Middle classes cannot afford electric cars, warns Vauxhall owner

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By Paul Homewood


Demand for electric cars slumps as energy crisis makes them more expensive to run

Motorists are rapidly losing interest in electric cars as the 
cost of power surges and petrol and diesel prices continue to fall, the AA has suggested.

The proportion of car buyers considering purchasing an electric model this year has slumped to less than a fifth compared with one in four a year ago, its research found.

It came as the boss of Stellantis, which owns Vauxhall, warned that the middle classes cannot afford the cost of electric cars without the support of state subsidies.

Carlos Tavares, chief executive of Stellantis, said: “The most significant problem of electrification is the affordability for the middle classes.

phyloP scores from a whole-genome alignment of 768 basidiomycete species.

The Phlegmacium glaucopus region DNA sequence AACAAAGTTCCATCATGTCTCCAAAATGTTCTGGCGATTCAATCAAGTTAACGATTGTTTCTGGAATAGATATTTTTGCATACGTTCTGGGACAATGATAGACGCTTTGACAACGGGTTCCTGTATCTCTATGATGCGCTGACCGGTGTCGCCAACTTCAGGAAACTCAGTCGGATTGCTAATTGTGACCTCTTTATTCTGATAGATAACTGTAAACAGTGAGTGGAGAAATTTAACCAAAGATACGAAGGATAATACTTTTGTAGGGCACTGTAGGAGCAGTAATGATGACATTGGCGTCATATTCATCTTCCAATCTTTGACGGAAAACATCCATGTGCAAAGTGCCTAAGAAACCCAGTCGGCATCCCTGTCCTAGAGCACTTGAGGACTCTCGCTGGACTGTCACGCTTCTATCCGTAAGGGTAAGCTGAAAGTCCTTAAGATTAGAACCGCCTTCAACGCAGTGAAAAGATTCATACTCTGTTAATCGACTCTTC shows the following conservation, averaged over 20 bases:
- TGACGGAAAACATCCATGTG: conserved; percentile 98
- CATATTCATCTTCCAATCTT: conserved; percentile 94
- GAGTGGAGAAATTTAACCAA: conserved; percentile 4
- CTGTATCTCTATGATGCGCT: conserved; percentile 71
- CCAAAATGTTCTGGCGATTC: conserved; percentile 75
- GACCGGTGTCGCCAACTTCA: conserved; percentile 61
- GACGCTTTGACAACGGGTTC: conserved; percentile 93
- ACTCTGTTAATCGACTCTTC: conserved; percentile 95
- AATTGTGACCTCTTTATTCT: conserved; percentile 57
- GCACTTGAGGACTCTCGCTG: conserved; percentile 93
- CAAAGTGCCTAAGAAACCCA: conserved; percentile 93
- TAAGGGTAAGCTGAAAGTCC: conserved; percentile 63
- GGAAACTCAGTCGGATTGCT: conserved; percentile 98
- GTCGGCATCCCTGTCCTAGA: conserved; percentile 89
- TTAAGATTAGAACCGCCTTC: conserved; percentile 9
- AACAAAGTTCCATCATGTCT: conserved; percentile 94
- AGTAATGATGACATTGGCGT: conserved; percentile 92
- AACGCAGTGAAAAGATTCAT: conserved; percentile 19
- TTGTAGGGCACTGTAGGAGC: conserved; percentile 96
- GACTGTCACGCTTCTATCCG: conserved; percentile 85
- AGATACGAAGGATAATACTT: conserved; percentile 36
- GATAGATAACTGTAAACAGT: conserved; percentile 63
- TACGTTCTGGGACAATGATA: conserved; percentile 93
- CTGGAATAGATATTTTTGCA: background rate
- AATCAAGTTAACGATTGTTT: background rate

“That’s what we are now fighting against – how fast can we reduce the costs to bring the EV [electric vehicle] to the level of affordability that people can pay for without subsidies.”

The up-front cost of plug-in vehicles has become unaffordable for many 
as rampant inflation makes models even more expensive.

For example, a Volkswagen Golf costs from around £25,000, while a similarly-sized all-electric VW ID.3 starts at about £36,400. Prices for Nissan’s battery-powered Leaf start at £29,000, while its combustion engine model Juke starts at £20,700.

At the same time, falling prices at the pump means many drivers are holding onto petrol and diesel cars for longer. 

After rocketing following Russia’s invasion of Ukraine, petrol prices have declined from highs of more than 191 pence per litre in the summer to an average of 148.4 pence per litre. Meanwhile, diesel prices have fallen to the lowest level since just after the start of the Ukraine war.

Higher wholesale gas prices have also driven up electricity prices, making it most expensive to charge an electric vehicle both at home and on the road.